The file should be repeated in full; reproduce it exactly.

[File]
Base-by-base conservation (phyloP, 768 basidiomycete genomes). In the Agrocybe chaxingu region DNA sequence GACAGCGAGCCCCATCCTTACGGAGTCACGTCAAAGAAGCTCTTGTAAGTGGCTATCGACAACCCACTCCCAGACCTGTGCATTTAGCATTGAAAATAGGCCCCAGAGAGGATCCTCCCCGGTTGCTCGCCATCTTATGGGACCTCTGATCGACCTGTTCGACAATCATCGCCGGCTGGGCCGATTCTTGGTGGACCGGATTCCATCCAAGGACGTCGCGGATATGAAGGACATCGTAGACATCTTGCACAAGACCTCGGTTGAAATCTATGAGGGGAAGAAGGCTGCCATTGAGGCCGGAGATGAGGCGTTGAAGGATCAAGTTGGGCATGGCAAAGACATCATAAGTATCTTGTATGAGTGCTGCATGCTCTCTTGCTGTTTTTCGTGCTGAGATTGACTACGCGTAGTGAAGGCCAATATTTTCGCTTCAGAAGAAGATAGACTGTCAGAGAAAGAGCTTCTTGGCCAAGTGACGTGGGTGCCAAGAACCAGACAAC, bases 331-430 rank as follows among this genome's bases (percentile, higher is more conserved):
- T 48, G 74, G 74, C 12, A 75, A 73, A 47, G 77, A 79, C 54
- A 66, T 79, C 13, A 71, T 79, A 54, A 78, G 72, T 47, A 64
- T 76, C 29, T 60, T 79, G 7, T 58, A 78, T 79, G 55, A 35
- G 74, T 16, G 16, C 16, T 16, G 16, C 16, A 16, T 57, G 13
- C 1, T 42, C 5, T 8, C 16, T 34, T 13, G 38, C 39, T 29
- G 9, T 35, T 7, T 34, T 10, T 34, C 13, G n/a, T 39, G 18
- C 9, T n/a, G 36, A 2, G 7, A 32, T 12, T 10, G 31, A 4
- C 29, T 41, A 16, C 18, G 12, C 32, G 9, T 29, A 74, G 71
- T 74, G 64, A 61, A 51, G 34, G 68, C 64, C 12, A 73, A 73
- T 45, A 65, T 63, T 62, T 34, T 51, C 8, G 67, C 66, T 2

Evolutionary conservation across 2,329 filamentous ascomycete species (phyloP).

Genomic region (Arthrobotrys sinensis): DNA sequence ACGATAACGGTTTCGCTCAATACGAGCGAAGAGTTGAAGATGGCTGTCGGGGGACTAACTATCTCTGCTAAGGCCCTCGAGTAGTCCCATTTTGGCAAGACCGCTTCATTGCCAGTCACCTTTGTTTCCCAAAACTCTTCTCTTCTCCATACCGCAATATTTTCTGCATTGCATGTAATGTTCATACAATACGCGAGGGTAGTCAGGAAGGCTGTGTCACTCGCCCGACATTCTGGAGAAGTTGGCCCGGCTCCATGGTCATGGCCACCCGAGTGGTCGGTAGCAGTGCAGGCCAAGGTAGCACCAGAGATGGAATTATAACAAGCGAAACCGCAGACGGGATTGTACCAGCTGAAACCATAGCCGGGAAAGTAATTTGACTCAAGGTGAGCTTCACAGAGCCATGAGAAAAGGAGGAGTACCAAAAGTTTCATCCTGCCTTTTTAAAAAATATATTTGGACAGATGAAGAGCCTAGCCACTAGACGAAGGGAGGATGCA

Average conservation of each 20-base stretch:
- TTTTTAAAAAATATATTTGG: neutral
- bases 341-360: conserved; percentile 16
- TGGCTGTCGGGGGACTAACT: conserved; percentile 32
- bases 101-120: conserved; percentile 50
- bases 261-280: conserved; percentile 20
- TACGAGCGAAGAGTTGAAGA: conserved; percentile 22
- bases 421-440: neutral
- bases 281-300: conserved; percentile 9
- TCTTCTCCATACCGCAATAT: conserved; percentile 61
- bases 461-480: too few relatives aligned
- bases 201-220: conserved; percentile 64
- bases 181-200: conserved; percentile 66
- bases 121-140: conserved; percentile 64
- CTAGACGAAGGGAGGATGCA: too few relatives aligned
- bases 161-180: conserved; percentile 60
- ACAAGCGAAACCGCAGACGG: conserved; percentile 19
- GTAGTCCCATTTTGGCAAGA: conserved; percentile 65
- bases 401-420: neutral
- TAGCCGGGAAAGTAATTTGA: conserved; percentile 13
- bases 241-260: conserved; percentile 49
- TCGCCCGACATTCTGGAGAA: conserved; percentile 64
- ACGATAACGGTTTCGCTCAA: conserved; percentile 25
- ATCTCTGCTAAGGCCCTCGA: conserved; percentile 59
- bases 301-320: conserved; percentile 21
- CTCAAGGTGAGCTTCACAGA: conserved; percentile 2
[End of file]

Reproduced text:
Base-by-base conservation (phyloP, 768 basidiomycete genomes). In the Agrocybe chaxingu region DNA sequence GACAGCGAGCCCCATCCTTACGGAGTCACGTCAAAGAAGCTCTTGTAAGTGGCTATCGACAACCCACTCCCAGACCTGTGCATTTAGCATTGAAAATAGGCCCCAGAGAGGATCCTCCCCGGTTGCTCGCCATCTTATGGGACCTCTGATCGACCTGTTCGACAATCATCGCCGGCTGGGCCGATTCTTGGTGGACCGGATTCCATCCAAGGACGTCGCGGATATGAAGGACATCGTAGACATCTTGCACAAGACCTCGGTTGAAATCTATGAGGGGAAGAAGGCTGCCATTGAGGCCGGAGATGAGGCGTTGAAGGATCAAGTTGGGCATGGCAAAGACATCATAAGTATCTTGTATGAGTGCTGCATGCTCTCTTGCTGTTTTTCGTGCTGAGATTGACTACGCGTAGTGAAGGCCAATATTTTCGCTTCAGAAGAAGATAGACTGTCAGAGAAAGAGCTTCTTGGCCAAGTGACGTGGGTGCCAAGAACCAGACAAC, bases 331-430 rank as follows among this genome's bases (percentile, higher is more conserved):
- T 48, G 74, G 74, C 12, A 75, A 73, A 47, G 77, A 79, C 54
- A 66, T 79, C 13, A 71, T 79, A 54, A 78, G 72, T 47, A 64
- T 76, C 29, T 60, T 79, G 7, T 58, A 78, T 79, G 55, A 35
- G 74, T 16, G 16, C 16, T 16, G 16, C 16, A 16, T 57, G 13
- C 1, T 42, C 5, T 8, C 16, T 34, T 13, G 38, C 39, T 29
- G 9, T 35, T 7, T 34, T 10, T 34, C 13, G n/a, T 39, G 18
- C 9, T n/a, G 36, A 2, G 7, A 32, T 12, T 10, G 31, A 4
- C 29, T 41, A 16, C 18, G 12, C 32, G 9, T 29, A 74, G 71
- T 74, G 64, A 61, A 51, G 34, G 68, C 64, C 12, A 73, A 73
- T 45, A 65, T 63, T 62, T 34, T 51, C 8, G 67, C 66, T 2

Evolutionary conservation across 2,329 filamentous ascomycete species (phyloP).

Genomic region (Arthrobotrys sinensis): DNA sequence ACGATAACGGTTTCGCTCAATACGAGCGAAGAGTTGAAGATGGCTGTCGGGGGACTAACTATCTCTGCTAAGGCCCTCGAGTAGTCCCATTTTGGCAAGACCGCTTCATTGCCAGTCACCTTTGTTTCCCAAAACTCTTCTCTTCTCCATACCGCAATATTTTCTGCATTGCATGTAATGTTCATACAATACGCGAGGGTAGTCAGGAAGGCTGTGTCACTCGCCCGACATTCTGGAGAAGTTGGCCCGGCTCCATGGTCATGGCCACCCGAGTGGTCGGTAGCAGTGCAGGCCAAGGTAGCACCAGAGATGGAATTATAACAAGCGAAACCGCAGACGGGATTGTACCAGCTGAAACCATAGCCGGGAAAGTAATTTGACTCAAGGTGAGCTTCACAGAGCCATGAGAAAAGGAGGAGTACCAAAAGTTTCATCCTGCCTTTTTAAAAAATATATTTGGACAGATGAAGAGCCTAGCCACTAGACGAAGGGAGGATGCA

Average conservation of each 20-base stretch:
- TTTTTAAAAAATATATTTGG: neutral
- bases 341-360: conserved; percentile 16
- TGGCTGTCGGGGGACTAACT: conserved; percentile 32
- bases 101-120: conserved; percentile 50
- bases 261-280: conserved; percentile 20
- TACGAGCGAAGAGTTGAAGA: conserved; percentile 22
- bases 421-440: neutral
- bases 281-300: conserved; percentile 9
- TCTTCTCCATACCGCAATAT: conserved; percentile 61
- bases 461-480: too few relatives aligned
- bases 201-220: conserved; percentile 64
- bases 181-200: conserved; percentile 66
- bases 121-140: conserved; percentile 64
- CTAGACGAAGGGAGGATGCA: too few relatives aligned
- bases 161-180: conserved; percentile 60
- ACAAGCGAAACCGCAGACGG: conserved; percentile 19
- GTAGTCCCATTTTGGCAAGA: conserved; percentile 65
- bases 401-420: neutral
- TAGCCGGGAAAGTAATTTGA: conserved; percentile 13
- bases 241-260: conserved; percentile 49
- TCGCCCGACATTCTGGAGAA: conserved; percentile 64
- ACGATAACGGTTTCGCTCAA: conserved; percentile 25
- ATCTCTGCTAAGGCCCTCGA: conserved; percentile 59
- bases 301-320: conserved; percentile 21
- CTCAAGGTGAGCTTCACAGA: conserved; percentile 2